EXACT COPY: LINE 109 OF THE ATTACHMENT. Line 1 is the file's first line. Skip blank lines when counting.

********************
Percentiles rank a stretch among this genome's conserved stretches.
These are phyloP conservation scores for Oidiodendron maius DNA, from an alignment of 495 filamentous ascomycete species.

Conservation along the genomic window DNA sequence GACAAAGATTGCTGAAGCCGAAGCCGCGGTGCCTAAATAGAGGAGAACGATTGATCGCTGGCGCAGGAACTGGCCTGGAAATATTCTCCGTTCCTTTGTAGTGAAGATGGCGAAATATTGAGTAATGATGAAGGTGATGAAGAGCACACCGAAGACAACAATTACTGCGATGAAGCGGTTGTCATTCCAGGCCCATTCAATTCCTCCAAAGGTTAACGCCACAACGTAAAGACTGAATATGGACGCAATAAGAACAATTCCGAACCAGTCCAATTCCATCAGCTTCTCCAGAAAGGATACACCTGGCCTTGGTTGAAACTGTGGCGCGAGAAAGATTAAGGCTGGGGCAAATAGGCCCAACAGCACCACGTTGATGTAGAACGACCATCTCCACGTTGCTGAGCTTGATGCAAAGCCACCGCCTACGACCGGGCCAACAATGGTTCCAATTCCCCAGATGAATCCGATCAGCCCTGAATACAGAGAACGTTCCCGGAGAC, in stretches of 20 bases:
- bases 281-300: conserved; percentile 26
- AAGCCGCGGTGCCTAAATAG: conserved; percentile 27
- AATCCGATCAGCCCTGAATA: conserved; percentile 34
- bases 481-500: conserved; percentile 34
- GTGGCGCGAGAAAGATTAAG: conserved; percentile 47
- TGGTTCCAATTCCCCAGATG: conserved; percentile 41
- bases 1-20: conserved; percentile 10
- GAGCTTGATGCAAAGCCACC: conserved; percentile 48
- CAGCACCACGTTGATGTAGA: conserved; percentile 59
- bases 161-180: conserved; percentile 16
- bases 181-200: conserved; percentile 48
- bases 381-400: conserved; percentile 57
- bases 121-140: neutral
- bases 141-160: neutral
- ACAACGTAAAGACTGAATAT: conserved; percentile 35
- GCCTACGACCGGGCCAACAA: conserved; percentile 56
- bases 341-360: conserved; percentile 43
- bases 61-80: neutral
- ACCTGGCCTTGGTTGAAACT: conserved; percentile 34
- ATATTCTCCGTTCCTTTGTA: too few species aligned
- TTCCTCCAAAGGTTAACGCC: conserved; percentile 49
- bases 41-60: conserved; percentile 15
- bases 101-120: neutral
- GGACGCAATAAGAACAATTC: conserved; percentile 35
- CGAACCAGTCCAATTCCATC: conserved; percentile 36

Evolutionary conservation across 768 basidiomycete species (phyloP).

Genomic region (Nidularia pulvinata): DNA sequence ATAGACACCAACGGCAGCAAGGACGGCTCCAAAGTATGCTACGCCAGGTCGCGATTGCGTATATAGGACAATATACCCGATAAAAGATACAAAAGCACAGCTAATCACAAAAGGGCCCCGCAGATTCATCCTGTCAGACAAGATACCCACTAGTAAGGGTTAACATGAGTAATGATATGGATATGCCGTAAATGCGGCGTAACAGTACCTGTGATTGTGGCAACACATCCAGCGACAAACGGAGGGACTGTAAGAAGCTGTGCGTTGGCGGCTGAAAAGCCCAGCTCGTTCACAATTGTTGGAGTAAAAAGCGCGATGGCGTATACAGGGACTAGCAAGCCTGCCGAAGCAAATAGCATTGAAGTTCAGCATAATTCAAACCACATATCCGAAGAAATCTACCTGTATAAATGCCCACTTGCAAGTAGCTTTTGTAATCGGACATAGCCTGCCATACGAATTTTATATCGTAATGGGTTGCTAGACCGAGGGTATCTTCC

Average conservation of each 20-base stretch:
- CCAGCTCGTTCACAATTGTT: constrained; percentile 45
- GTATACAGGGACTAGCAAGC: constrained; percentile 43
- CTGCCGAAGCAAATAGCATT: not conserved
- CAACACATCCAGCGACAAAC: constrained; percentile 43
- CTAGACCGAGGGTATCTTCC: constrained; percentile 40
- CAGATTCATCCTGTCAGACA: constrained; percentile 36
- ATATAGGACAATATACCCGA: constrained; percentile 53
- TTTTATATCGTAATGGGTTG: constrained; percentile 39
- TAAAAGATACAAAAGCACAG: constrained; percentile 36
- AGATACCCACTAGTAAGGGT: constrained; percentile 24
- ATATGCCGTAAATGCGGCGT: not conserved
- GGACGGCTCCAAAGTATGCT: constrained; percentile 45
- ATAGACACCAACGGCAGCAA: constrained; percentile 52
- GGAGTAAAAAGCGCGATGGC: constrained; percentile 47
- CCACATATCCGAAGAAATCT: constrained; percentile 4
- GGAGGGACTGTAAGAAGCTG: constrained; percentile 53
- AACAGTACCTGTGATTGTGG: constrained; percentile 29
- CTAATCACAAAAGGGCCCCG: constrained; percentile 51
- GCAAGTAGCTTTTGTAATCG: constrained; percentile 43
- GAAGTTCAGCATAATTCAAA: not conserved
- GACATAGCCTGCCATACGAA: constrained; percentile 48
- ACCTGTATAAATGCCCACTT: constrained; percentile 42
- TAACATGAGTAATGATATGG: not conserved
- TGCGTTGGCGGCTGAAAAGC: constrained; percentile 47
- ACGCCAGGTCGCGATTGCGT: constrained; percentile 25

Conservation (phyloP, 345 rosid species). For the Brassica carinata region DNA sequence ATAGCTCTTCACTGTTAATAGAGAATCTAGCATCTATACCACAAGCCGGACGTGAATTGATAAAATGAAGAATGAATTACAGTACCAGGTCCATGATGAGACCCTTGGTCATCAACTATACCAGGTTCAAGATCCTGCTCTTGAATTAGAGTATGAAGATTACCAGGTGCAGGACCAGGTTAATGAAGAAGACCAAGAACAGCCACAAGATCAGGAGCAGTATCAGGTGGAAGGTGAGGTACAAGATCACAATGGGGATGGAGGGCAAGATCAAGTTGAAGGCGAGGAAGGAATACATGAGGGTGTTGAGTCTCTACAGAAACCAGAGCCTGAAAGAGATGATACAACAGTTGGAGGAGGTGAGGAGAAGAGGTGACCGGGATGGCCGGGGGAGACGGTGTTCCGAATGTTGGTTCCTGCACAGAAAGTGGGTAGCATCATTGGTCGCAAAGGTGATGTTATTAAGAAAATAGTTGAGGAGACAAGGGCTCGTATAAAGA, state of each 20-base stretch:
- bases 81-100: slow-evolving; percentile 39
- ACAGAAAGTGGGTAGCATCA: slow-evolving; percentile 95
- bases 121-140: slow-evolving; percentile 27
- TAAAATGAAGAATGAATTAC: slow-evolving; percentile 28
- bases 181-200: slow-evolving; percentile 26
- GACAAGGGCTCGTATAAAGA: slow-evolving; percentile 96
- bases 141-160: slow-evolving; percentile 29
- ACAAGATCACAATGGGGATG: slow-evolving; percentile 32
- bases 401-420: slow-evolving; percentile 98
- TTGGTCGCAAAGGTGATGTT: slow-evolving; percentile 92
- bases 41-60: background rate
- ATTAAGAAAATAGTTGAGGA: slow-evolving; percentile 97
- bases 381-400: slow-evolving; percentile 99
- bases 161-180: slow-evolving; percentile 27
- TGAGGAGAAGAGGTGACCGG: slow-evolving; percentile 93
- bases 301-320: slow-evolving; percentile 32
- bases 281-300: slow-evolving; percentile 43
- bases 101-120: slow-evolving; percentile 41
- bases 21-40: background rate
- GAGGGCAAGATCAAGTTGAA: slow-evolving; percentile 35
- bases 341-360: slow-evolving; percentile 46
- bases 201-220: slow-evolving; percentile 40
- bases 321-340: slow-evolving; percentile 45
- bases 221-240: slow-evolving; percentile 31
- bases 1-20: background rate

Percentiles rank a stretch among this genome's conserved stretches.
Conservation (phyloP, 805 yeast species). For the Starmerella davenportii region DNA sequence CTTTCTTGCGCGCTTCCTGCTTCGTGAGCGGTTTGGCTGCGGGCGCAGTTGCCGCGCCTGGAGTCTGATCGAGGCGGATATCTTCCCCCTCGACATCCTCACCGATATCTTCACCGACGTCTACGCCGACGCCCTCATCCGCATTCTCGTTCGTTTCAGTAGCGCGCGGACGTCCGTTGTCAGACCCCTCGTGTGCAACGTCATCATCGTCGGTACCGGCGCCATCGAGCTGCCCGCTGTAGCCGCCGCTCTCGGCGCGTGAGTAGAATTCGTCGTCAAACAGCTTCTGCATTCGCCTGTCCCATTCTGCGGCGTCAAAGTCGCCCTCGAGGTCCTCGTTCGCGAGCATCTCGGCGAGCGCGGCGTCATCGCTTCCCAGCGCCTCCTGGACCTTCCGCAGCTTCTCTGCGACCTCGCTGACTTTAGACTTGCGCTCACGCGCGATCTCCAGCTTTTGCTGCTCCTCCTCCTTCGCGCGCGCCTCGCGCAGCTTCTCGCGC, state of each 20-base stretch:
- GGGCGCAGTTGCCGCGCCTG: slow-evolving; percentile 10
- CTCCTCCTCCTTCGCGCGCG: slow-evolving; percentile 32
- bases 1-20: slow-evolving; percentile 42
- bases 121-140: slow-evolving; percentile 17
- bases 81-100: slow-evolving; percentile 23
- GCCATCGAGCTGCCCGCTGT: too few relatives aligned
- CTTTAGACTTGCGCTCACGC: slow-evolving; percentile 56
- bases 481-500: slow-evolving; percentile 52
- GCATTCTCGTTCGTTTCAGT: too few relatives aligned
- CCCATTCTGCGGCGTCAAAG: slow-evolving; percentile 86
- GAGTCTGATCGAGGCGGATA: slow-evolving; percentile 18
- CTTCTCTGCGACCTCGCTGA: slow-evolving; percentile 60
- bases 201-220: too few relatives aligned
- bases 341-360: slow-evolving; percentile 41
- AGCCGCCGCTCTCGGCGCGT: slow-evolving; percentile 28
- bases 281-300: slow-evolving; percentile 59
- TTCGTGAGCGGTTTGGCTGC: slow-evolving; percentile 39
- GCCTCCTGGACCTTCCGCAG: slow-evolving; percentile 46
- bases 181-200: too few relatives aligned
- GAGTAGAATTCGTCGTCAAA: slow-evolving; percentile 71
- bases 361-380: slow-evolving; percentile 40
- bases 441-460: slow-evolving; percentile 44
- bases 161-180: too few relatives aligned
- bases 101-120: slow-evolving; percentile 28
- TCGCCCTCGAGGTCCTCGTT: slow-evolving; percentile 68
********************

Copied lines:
- TCGCCCTCGAGGTCCTCGTT: slow-evolving; percentile 68